/dev/mapper/sda1   917G  730G  188G  80% /mnt/i33d1t01
/dev/mapper/sda2   917G  805G  113G  88% /mnt/i33d1t02
/dev/mapper/sda3   917G  709G  208G  78% /mnt/i33d1t03
/dev/mapper/sda4   917G  684G  234G  75% /mnt/i33d1t04
/dev/mapper/sda5   917G  825G   92G  91% /mnt/i33d1t05
/dev/mapper/sda6   917G  722G  195G  79% /mnt/i33d1t06
/dev/mapper/sda7   917G  804G  113G  88% /mnt/i33d1t07
/dev/mapper/sda8   917G  788G  129G  86% /mnt/i33d1t08
/dev/mapper/sda9   917G  661G  257G  73% /mnt/i33d1t09
/dev/mapper/sda10  917G  799G  119G  88% /mnt/i33d1t10
/dev/mapper/sda11  917G  691G  227G  76% /mnt/i33d1t11
/dev/mapper/sda12  917G  755G  162G  83% /mnt/i33d1t12
/dev/mapper/sda13  917G  746G  172G  82% /mnt/i33d1t13
/dev/mapper/sda14  917G  802G  115G  88% /mnt/i33d1t14
/dev/mapper/sda15  917G  159G  759G  18% /mnt/i33d1t15
/dev/mapper/sda16  917G   72M  917G   1% /mnt/i33d1t16
/dev/mapper/sda17  917G  706G  211G  78% /mnt/i33d1t17
/dev/mapper/sda18  917G   72M  917G   1% /mnt/i33d1t18
/dev/mapper/sda19  917G   72M  917G   1% /mnt/i33d1t19
/dev/mapper/sda20  917G   72M  917G   1% /mnt/i33d1t20
/dev/mapper/sdb1   917G  740G  178G  81% /mnt/i33d2t01
/dev/mapper/sdb2   917G  772G  146G  85% /mnt/i33d2t02
/dev/mapper/sdb3   917G  797G  120G  87% /mnt/i33d2t03
/dev/mapper/sdb4   917G  762G  155G  84% /mnt/i33d2t04
/dev/mapper/sdb5   917G  730G  187G  80% /mnt/i33d2t05
/dev/mapper/sdb6   917G  803G  114G  88% /mnt/i33d2t06
/dev/mapper/sdb7   917G  806G  112G  88% /mnt/i33d2t07
/dev/mapper/sdb8   917G  786G  131G  86% /mnt/i33d2t08
/dev/mapper/sdb9   917G  663G  254G  73% /mnt/i33d2t09
/dev/mapper/sdb10  917G  776G  142G  85% /mnt/i33d2t10
/dev/mapper/sdb11  917G  743G  174G  82% /mnt/i33d2t11
/dev/mapper/sdb12  917G  750G  168G  82% /mnt/i33d2t12
/dev/mapper/sdb13  917G  743G  174G  82% /mnt/i33d2t13
/dev/mapper/sdb14  917G  196G  722G  22% /mnt/i33d2t14
/dev/mapper/sdb15  917G  477G  441G  52% /mnt/i33d2t15
/dev/mapper/sdb16  917G  539G  378G  59% /mnt/i33d2t16
/dev/mapper/sdb17  917G   72M  917G   1% /mnt/i33d2t17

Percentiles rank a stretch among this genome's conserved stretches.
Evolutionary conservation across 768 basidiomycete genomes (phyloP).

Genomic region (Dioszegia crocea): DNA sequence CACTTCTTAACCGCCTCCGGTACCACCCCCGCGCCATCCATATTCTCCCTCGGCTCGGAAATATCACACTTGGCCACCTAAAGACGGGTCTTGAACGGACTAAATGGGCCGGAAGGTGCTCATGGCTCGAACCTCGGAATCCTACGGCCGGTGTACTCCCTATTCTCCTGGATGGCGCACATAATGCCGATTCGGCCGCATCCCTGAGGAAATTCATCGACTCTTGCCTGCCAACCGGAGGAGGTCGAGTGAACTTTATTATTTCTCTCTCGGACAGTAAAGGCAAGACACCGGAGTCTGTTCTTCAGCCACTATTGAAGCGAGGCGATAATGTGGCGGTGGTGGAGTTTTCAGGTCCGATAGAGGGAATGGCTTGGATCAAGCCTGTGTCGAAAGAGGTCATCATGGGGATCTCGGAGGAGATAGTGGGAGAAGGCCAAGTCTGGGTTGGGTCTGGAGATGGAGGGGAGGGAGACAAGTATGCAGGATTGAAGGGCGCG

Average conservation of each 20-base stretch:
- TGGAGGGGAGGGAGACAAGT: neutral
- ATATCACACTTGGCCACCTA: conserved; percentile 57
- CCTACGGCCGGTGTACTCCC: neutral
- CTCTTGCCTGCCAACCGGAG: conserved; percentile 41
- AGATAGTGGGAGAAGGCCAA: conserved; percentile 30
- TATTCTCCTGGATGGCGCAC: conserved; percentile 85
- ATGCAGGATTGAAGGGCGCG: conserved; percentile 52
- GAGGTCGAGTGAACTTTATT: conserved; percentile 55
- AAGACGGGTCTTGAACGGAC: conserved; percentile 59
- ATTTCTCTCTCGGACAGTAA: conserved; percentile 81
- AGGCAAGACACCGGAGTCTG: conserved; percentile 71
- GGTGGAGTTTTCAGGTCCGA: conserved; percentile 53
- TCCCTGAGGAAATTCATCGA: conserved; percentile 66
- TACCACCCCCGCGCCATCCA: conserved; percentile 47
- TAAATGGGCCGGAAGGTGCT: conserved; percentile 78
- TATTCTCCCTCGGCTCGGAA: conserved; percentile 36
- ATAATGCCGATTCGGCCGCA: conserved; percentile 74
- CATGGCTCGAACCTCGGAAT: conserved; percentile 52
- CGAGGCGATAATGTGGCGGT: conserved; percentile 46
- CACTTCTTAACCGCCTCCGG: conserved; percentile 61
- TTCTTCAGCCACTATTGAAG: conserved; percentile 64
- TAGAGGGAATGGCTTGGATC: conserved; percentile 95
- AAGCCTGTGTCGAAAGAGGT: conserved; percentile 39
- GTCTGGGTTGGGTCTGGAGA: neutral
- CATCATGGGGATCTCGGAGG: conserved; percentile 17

/dev/mapper/sdb18  917G   72M  917G   1% /mnt/i33d2t18
/dev/mapper/sdb19  917G   72M  917G   1% /mnt/i33d2t19
/dev/mapper/sdb20  917G   72M  917G   1% /mnt/i33d2t20
/dev/md0           367G  301G   67G  82% /mnt/ssd33d1
/dev/md1           367G  300G   67G  82% /mnt/ssd33d2

Some more copy'n'paste:

$ free
             total       used       free     shared    buffers     cached
Mem:     198201540  197649396     552144          0    7084596  120032948
-/+ buffers/cache:   70531852  127669688
Swap:      2040248    1263264     776984

Yes, we use that cache! Of course, the Swap is a little pointless at that size...

$ grep 'model name' /proc/cpuinfo
model name  : Intel(R) Xeon(R) CPU E5-2609 v2 @ 2.50GHz
model name  : Intel(R) Xeon(R) CPU E5-2609 v2 @ 2.50GHz
model name  : Intel(R) Xeon(R) CPU E5-2609 v2 @ 2.50GHz
model name  : Intel(R) Xeon(R) CPU E5-2609 v2 @ 2.50GHz
model name  : Intel(R) Xeon(R) CPU E5-2609 v2 @ 2.50GHz
model name  : Intel(R) Xeon(R) CPU E5-2609 v2 @ 2.50GHz
model name  : Intel(R) Xeon(R) CPU E5-2609 v2 @ 2.50GHz
model name  : Intel(R) Xeon(R) CPU E5-2609 v2 @ 2.50GHz

IMAP serving is actually very low on CPU usage. We don't need a super-powerful CPU to drive this box. The CPU load is always low, it's mostly IO wait - so we just have a pair of 4 core CPUs.

The future?

We're in a pretty sweet spot right now with our hardware. We can scale these IMAP boxes horizontally "forever". They speak to the one central database for a few things, but that could be easily distributed. In front of these boxes are frontends with nginx running an IMAP/POP/SMTP proxy, and compute servers doing spam scanning before delivering via LMTP. Both look up the correct backend from the central database for every connection.

For now, these 4U boxes come in at about US$20,000 fully stocked, and our entire software stack is optimised to get the best out of them.

We may containerise the Cyrus instances to allow fairer IO and memory sharing between them if there is contention on the box. For now, it hasn't been necessary because the machines are quite beefy, and anything which adds overhead between the software and the metal is a bad thing. As container software gets more efficient and easier to manage, it might become worthwhile rather than running multiple instances on the single operating system as we do now.